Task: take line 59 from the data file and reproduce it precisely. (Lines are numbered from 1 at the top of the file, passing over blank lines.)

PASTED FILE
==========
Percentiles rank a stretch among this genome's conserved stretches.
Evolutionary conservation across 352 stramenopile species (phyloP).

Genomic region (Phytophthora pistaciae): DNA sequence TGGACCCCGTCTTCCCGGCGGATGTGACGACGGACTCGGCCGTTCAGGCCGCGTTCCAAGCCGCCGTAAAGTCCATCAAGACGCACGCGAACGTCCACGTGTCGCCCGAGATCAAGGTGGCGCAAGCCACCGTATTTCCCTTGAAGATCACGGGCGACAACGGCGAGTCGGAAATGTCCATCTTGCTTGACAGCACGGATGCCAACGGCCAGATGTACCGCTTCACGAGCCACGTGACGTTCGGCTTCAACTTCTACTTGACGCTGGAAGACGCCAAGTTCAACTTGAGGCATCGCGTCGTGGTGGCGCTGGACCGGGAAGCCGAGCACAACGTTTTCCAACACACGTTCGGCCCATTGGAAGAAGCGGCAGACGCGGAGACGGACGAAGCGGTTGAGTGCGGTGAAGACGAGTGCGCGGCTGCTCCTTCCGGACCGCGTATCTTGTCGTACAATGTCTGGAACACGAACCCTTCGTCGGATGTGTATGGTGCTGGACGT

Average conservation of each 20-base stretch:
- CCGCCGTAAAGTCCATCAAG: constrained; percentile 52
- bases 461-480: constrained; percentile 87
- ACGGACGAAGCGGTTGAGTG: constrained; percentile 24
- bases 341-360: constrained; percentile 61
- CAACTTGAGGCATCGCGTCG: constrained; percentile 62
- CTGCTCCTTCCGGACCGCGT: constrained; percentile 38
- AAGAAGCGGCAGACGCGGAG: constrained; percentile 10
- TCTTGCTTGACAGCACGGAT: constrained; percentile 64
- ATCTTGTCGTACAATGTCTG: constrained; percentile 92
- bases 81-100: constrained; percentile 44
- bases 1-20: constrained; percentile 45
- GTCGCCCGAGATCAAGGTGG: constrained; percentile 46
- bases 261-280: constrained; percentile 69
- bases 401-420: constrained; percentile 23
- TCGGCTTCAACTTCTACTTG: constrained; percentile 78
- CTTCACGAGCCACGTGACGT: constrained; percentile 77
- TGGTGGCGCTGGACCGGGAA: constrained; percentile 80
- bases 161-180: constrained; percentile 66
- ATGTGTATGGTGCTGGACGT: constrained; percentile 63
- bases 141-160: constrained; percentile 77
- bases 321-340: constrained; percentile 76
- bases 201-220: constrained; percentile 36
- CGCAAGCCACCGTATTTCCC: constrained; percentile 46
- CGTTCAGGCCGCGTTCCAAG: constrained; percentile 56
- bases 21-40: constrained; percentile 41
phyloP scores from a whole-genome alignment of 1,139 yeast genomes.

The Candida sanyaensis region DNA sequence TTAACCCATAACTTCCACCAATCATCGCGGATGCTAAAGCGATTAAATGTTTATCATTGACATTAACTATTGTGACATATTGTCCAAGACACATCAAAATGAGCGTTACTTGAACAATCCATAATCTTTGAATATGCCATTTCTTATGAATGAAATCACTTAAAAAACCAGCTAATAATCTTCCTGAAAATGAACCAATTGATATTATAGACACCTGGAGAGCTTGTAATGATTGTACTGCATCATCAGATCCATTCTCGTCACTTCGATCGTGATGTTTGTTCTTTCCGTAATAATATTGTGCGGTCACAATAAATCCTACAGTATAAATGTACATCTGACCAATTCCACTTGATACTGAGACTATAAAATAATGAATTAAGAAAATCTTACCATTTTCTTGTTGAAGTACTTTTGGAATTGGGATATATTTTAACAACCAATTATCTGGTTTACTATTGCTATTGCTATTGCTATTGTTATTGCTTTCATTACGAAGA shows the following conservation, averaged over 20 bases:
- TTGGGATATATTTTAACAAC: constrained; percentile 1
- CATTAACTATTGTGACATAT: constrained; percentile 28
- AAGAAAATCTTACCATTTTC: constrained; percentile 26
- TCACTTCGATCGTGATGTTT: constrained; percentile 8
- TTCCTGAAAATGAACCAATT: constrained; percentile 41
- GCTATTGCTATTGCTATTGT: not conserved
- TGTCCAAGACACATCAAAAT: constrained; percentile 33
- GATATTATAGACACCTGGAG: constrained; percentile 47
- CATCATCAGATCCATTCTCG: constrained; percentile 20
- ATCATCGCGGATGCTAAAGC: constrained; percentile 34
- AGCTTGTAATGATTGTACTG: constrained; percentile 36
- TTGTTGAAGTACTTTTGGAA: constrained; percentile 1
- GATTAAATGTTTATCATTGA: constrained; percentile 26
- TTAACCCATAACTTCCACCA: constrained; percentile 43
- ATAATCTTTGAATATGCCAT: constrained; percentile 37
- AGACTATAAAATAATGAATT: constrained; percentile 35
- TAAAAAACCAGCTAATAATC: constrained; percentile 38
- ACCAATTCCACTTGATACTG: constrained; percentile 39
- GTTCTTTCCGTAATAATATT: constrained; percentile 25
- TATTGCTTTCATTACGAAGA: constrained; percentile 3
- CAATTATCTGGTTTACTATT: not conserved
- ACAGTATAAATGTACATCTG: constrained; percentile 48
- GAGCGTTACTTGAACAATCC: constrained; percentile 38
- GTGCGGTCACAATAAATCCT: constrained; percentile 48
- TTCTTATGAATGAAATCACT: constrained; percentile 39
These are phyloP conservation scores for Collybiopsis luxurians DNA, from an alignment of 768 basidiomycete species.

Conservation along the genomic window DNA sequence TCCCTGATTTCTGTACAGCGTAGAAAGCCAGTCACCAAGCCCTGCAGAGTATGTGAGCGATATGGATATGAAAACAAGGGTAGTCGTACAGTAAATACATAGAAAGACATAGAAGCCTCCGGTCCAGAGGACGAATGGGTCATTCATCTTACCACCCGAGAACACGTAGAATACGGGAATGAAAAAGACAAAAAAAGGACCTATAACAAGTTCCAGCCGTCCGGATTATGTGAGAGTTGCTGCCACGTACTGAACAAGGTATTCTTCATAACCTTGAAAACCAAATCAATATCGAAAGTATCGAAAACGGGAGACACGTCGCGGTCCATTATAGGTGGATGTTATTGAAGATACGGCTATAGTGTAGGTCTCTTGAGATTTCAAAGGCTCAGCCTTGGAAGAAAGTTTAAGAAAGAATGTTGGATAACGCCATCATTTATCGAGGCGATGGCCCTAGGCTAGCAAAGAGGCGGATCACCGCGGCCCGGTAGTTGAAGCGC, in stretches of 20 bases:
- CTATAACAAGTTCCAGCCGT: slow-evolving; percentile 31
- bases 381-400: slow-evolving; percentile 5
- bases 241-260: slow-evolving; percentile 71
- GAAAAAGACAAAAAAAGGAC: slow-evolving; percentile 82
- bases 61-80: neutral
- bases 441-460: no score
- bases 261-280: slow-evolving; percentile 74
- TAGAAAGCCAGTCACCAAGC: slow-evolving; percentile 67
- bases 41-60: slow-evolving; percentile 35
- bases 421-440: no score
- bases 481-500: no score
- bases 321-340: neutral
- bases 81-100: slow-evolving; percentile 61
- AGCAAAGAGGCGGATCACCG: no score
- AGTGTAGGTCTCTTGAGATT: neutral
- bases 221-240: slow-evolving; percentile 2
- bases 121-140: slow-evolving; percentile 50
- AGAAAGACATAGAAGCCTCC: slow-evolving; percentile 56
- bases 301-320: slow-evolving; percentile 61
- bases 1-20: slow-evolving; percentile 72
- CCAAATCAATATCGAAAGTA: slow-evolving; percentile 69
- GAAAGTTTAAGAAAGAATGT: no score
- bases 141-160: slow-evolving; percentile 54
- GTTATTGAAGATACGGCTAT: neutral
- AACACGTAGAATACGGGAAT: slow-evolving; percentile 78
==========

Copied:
- CTATAACAAGTTCCAGCCGT: slow-evolving; percentile 31